President Jair Bolsonaro takes an aerial trip of disaster zone after heavy rains tore through several urban neighbourhoods in the northeastern part of the country, leaving at least 91 people dead and dozens missing.

Bolsonaro says such tragedies happen and a country with the size of a continent would have its share of problems.
Bolsonaro says such tragedies happen and a country with the size of a continent would have its share of problems. (Reuters)

President Jair Bolsonaro has sent his condolences to the families of 91 people who died in torrential rains in northeastern Brazil, as rescue workers continued a grim search for victims.

Releasing an updated toll, authorities said 26 people remained missing in the region around the city of Recife, where days of downpours triggered flooding and landslides that swept away virtually everything in their path.

Bolsonaro posted a video on Twitter that showed him flying in a helicopter over a disaster zone where brown floodwater still inundated large areas and gashes of mud scarred hillsides where houses once stood.

"I tried to land, but the pilots' recommendation was that, given the instability of the soil, we could have an accident. So we decided against it," the far-right president told a news conference.

He recalled a string of devastating floods in Brazil that have killed hundreds of people in recent months, and which experts say are being aggravated by climate crisis.

"We send our condolences to the families. Our top priority is comforting the families and getting aid to the population," he said.

READ MORE: Death toll climbs from Brazil downpours as search continues

'Can't eat or sleep'

The force of the landslides ripped apart houses in neighbourhoods including Jardim Monteverde, a poor community just outside Recife.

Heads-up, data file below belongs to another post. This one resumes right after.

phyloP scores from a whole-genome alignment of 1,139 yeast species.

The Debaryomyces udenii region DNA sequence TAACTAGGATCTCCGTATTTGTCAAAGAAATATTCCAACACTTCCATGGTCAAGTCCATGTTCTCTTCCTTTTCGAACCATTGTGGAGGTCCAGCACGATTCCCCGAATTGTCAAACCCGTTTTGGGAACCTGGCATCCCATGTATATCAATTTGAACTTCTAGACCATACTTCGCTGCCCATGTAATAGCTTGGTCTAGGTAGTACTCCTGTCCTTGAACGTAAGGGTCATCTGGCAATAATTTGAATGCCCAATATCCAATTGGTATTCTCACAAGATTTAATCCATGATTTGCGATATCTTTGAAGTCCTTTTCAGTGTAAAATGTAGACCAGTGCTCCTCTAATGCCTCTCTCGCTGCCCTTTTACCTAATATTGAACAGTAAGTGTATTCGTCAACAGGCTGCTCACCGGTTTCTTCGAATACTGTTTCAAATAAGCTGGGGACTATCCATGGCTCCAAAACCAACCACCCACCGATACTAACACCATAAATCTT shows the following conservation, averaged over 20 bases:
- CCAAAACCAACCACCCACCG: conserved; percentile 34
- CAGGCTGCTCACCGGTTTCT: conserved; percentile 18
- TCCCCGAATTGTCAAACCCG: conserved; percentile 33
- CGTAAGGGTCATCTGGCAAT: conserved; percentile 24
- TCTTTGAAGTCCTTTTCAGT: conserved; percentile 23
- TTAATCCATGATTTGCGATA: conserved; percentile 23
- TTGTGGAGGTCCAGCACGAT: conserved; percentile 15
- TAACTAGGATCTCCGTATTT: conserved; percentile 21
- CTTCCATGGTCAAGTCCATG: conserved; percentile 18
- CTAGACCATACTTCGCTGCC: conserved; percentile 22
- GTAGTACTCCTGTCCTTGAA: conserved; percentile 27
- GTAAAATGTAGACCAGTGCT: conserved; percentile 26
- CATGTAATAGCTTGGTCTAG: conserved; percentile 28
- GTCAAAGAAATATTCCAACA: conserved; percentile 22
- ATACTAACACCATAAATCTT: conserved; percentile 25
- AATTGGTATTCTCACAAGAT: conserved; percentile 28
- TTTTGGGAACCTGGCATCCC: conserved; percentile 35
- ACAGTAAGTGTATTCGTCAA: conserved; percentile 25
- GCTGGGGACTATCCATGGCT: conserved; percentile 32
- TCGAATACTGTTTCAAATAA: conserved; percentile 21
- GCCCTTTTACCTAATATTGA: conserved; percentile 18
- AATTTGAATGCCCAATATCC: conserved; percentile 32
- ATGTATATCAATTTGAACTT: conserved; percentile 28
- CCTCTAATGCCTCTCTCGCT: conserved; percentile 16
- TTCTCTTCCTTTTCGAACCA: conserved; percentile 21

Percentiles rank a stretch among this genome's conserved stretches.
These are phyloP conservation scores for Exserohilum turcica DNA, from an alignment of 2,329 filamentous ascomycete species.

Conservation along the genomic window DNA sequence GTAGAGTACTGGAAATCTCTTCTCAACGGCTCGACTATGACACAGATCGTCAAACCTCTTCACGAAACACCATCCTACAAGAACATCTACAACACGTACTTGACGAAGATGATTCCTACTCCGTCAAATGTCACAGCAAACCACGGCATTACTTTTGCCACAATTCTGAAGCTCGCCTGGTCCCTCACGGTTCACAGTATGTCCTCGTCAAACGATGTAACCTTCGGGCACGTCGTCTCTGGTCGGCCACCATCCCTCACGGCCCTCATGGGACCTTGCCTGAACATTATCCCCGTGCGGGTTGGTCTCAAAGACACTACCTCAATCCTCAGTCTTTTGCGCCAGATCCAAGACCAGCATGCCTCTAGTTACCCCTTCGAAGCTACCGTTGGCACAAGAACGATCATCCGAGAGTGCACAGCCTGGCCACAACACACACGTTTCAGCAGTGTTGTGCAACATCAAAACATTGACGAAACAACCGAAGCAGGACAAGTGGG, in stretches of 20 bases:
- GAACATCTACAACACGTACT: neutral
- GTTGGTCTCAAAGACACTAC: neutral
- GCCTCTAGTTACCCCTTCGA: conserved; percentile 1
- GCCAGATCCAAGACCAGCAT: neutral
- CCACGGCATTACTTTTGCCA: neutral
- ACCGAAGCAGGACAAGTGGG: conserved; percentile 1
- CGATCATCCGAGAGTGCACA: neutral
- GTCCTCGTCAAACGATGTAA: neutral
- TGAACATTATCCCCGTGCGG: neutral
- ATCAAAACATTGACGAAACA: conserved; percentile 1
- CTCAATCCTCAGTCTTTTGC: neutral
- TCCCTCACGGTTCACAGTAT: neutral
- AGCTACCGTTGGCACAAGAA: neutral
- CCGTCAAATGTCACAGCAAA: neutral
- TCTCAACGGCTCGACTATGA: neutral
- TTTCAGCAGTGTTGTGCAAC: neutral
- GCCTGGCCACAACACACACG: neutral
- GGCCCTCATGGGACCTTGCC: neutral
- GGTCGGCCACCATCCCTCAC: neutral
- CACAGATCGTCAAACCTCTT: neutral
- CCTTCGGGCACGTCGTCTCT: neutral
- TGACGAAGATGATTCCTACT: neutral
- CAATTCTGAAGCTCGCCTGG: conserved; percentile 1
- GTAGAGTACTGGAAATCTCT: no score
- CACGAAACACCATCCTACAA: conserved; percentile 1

Rescue workers have found more than 20 bodies buried in the mud that tore through the neighbourhood on Saturday, and said they expect to find more.

"I can't eat or sleep. It's just so much pain," said Maria Lucia da Silva, a 56-year-old resident whose neighbours' house was destroyed, killing 11 people. A 12th member of the family remains missing.

"I've lived here for 40 years. They were like my family. I watched a lot of them grow up," Da Silva told the AFP news agency, crying behind her sunglasses.

Dozens of emergency workers are still digging through the ocean of muck, as clean-up crews in yellow uniforms clear the streets, slowly working their way through the wreckage, an AFP photographer saw.

In just hours on Friday and Saturday, parts of Pernambuco received 70 percent of the rain they usually get in the entire month of May.

"We never saw so much rain fall in so little time," said 60-year-old retiree Mario Guadalupe.

"I saw the landslide happen. First part of the hill gave way, then it was just a tsunami of mud. It nearly took out my house."

Familiar tragedies

Such tragedies are becoming a familiar script in Brazil.

They tend to hit hardest in poor neighbourhoods, especially hillside favelas, or slums.

In February, 233 people were killed in floods and landslides in the southeastern city of Petropolis, in Rio de Janeiro state.

In January, torrential rains claimed at least 28 lives in southeastern Brazil, mostly in Sao Paulo state.

And in December, storms killed 24 people in the northeastern state of Bahia.

On that occasion, Bolsonaro –– who trails leftist ex-president Luiz Inacio Lula da Silva in polling ahead of elections in October –– faced criticism for not interrupting his year-end beach vacation to visit the disaster zone.

"Unfortunately these tragedies happen, a country the size of a continent has its share of problems," Bolsonaro said on Monday.

On the ground, many residents were angry.

"A lot of people lost everything –– even their lives. We're screaming for help. We need food, houses, clothing. So don't just come here to campaign. We need action," said Jardim Monteverde resident Jailson Gomes de Souza, 34.

Bolsonaro's government announced it has allocated $210 million in emergency and reconstruction funds for areas hit by the latest storms.

Meteorologists say the heavy rains lashing Brazil's northeast are the product of a typical seasonal phenomenon called "eastern waves" –– areas of atmospheric disturbance that move from Africa to Brazil's northeastern coastal region.

The region remains at "very high" risk for further floods, said the national disaster monitoring center, Cemaden.

"We urge people to respect the alerts issued by the authorities" and evacuate if necessary, said Regional Development Minister Daniel Ferreira.

READ MORE: Dozens killed in Brazil landslides and floods

Source: AFP